I REMEMBER, when I was about nine, falling in love with a girl whose father was, to the best of my recollection, Captain of the Fire Brigade Station in Tara Street, Dublin.
Anyway, she lived there and my two cousins took me on a visit with them. I was shown the
down s w hf fireman's athey n ' s bsrhaisns when
called out in a hurry. Would I dare descend the pole? Of course I would, inflating my chest and casting a bold glance at my darkhaired beauty.
Such was my true terror that I clutched the pole too firmly and my skin squeaked and burnt all the way down to the bottom. I wore bandages for a month and it was probably the shortest love affair on record.
It all came back to me as I stood at the bottom of a pole in London Fire Brigade Station, waiting for a fireman, who also happens to be World Light Welterweight Boxing Champion, to drop down beside me.
I was waiting there with red book and cameras to invite him to join on the merry-go-round of This Is Your Life.
He was Terry Marsh, chessplaying ex-Marine and one of the brightest athletes it's been my privilege to meet. I'm telling you about the occasion now for a special reason.
Millions of people were watching the programme, which was broadcast live, and yet they missed one of the most dramatic and moving moments that have ever happened on it. Terry has three brothers, one of whom is delicate and less than fully developed. He is Terry's favourite and he takes great care of him and tells him he takes on all his fights for him.
His name is Jimmy, a delightful young man, and, although he says little, you can see how proud he is of his famous brother and how totally he trusts him.
He came on stage, hand-inhand with his mother and father, embraced Terry and then sat some four seats away from him. Shortly after this, for Terry and his wife's amusement, I had a little piece of film of their three-year-old daughter Kelly dressed as a fireman and playing with a water hose.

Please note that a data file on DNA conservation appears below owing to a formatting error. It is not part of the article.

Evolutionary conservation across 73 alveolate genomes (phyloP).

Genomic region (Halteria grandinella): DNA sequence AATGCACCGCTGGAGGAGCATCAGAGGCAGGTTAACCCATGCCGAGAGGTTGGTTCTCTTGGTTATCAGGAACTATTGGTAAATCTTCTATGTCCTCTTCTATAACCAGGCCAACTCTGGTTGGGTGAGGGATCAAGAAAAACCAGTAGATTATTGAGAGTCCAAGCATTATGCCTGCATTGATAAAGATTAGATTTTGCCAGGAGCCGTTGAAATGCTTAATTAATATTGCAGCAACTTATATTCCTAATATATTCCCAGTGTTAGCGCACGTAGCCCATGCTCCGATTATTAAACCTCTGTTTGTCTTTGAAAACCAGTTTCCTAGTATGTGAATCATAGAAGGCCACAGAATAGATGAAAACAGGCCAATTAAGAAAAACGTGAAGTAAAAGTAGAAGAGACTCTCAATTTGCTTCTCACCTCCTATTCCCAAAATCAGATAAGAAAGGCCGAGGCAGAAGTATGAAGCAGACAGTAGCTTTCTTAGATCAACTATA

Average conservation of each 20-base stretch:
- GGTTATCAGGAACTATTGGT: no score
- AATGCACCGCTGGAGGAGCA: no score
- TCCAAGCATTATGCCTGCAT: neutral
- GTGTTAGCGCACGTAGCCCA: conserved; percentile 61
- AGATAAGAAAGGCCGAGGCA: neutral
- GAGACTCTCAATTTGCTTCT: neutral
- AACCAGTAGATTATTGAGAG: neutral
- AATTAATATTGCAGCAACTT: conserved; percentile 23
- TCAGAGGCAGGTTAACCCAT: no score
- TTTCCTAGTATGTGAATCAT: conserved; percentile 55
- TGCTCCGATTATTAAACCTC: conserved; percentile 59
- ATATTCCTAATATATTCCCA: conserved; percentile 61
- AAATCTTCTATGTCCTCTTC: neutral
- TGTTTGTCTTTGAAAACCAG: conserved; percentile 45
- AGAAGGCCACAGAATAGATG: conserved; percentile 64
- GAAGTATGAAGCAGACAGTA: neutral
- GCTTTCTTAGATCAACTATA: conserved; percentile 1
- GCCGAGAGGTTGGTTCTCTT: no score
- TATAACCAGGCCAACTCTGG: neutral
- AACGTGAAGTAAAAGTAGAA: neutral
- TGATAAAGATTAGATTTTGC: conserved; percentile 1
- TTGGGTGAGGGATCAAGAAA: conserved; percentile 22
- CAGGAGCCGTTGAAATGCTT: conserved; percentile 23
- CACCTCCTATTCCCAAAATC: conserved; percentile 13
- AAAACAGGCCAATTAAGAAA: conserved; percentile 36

There were no more than twenty seconds of action. As Terry started to watch it on the screen in front of him, he became aware that something was the matter with his brother Jimmy. He was up in an instant and down with him, cupping his brother's face in his hands.
He'd clearly realised the lad was feeling unwell, whispered to his father to take him off, saw them safely off stage and was back in his own seat beside me in time to applaud Kelly's little performance, as if he had been doing nothing else but watching it.
Jimmy and Dad were able to return to their seats before the programme was over. If you'd been looking for it, you'd have seen the relief flood Terry's face. What a man. What a brother. suave, sophisticated, upper bracket, than that doyen of discjockeys David Jacobs.
It was somehow reassuring to discover that his grandmother was known as the Queen of Bananas in Covent Garden market-place and his grandfather the King of Strawberries.
WE all know that, when in groups, even the most intelligent of us can become mindless. I understand how easy it is to organise a lynching party. It is one reason I welcome the airline practice of allocating seat numbers beforehand.
It certainly reduces the number of old ladies being trampled to death on the tarmac, although some people still believe they have to behave like a herd of buffalo, even though the seat's not going to change or the aircraft move without their quivering bodies being deposited thereon and therein.
Passengers now choose their seats beforehand where possible — one will like a window, one claustrophobic will chose an aisle seat, another will beg for non-smoking and so on. I had chosen a seat for a special reason, when the man next to me addressed the hostess thus: "My friend is sitting down there. Any chance we could sit together?"
"Not unless this gentlemen would like to move" said the air hostess, looking at me, "the plane is full".
I hated the seat I moved to. I am not designed for middle seats in rows of three. But the hostess had set me up either to be a churlish lout or give in.
I saw it happen again the other day on a transatlantic flight. A man had his daughter sitting directly behind him and asked the same sort of question. "Not unless the lady beside you cares to move" was the lofty response from the air hostess.
The embarrassed girl, who'd been sitting there comfortably for quite some time and had all her luggage stowed and her magazines out, blushed and rose and then, joy of joys, stopped and sat down again.
"No, I'm sorry, this is the seat I want and I don't want to move".
I wanted to cheer. Hostesses should not play this game anyway, certainly not above a whisper and find out very, very privately if somebody wants to change or not.